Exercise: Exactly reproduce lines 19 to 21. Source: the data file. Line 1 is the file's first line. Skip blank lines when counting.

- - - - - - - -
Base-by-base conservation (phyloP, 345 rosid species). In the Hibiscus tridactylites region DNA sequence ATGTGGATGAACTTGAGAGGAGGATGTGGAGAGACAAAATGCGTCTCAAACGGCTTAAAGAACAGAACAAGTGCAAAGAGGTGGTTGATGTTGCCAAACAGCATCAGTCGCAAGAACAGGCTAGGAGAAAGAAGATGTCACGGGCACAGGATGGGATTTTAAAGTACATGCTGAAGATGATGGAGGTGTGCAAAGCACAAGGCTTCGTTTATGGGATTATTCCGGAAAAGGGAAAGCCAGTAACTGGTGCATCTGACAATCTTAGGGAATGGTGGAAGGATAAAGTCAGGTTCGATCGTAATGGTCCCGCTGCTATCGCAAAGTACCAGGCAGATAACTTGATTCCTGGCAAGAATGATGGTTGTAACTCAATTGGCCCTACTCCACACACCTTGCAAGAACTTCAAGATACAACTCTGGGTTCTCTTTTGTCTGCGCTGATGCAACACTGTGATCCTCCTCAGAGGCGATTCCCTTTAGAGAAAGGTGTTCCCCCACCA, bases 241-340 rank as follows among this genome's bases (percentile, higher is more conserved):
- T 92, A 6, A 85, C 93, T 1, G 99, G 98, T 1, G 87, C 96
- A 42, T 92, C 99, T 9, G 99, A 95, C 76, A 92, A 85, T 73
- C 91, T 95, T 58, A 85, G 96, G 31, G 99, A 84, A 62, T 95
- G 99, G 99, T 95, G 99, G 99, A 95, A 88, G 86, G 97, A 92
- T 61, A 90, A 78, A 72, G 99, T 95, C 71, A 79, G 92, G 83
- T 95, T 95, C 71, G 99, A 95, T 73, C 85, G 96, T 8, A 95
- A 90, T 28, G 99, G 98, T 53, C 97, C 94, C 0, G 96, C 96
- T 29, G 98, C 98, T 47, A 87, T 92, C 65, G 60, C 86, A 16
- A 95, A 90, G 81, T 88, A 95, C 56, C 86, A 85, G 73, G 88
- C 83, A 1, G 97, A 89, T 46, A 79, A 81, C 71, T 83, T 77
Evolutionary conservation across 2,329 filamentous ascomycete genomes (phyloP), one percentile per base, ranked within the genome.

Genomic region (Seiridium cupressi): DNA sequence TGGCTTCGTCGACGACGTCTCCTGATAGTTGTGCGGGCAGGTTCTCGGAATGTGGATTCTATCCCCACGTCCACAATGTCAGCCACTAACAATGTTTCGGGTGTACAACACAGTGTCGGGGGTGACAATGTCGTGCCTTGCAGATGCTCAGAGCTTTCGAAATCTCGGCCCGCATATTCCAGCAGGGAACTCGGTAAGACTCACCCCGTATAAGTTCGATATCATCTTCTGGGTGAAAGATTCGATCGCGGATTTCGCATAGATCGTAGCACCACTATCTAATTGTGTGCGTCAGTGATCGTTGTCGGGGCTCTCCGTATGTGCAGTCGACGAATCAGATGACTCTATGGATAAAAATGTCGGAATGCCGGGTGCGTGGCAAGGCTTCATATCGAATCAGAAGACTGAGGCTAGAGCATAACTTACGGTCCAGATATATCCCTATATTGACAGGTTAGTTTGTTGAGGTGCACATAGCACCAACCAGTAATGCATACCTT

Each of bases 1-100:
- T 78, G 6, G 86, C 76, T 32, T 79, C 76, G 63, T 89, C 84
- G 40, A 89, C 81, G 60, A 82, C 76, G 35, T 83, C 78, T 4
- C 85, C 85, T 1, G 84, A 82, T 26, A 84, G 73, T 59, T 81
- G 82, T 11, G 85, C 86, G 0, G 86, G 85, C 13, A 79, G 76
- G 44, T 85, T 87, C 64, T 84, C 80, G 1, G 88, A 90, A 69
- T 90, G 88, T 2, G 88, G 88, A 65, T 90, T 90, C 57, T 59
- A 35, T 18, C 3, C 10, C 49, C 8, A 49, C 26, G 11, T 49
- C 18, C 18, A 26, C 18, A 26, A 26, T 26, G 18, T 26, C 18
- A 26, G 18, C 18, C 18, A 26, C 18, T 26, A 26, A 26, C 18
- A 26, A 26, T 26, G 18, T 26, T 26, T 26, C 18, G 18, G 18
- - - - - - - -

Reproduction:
- G 44, T 85, T 87, C 64, T 84, C 80, G 1, G 88, A 90, A 69
- T 90, G 88, T 2, G 88, G 88, A 65, T 90, T 90, C 57, T 59
- A 35, T 18, C 3, C 10, C 49, C 8, A 49, C 26, G 11, T 49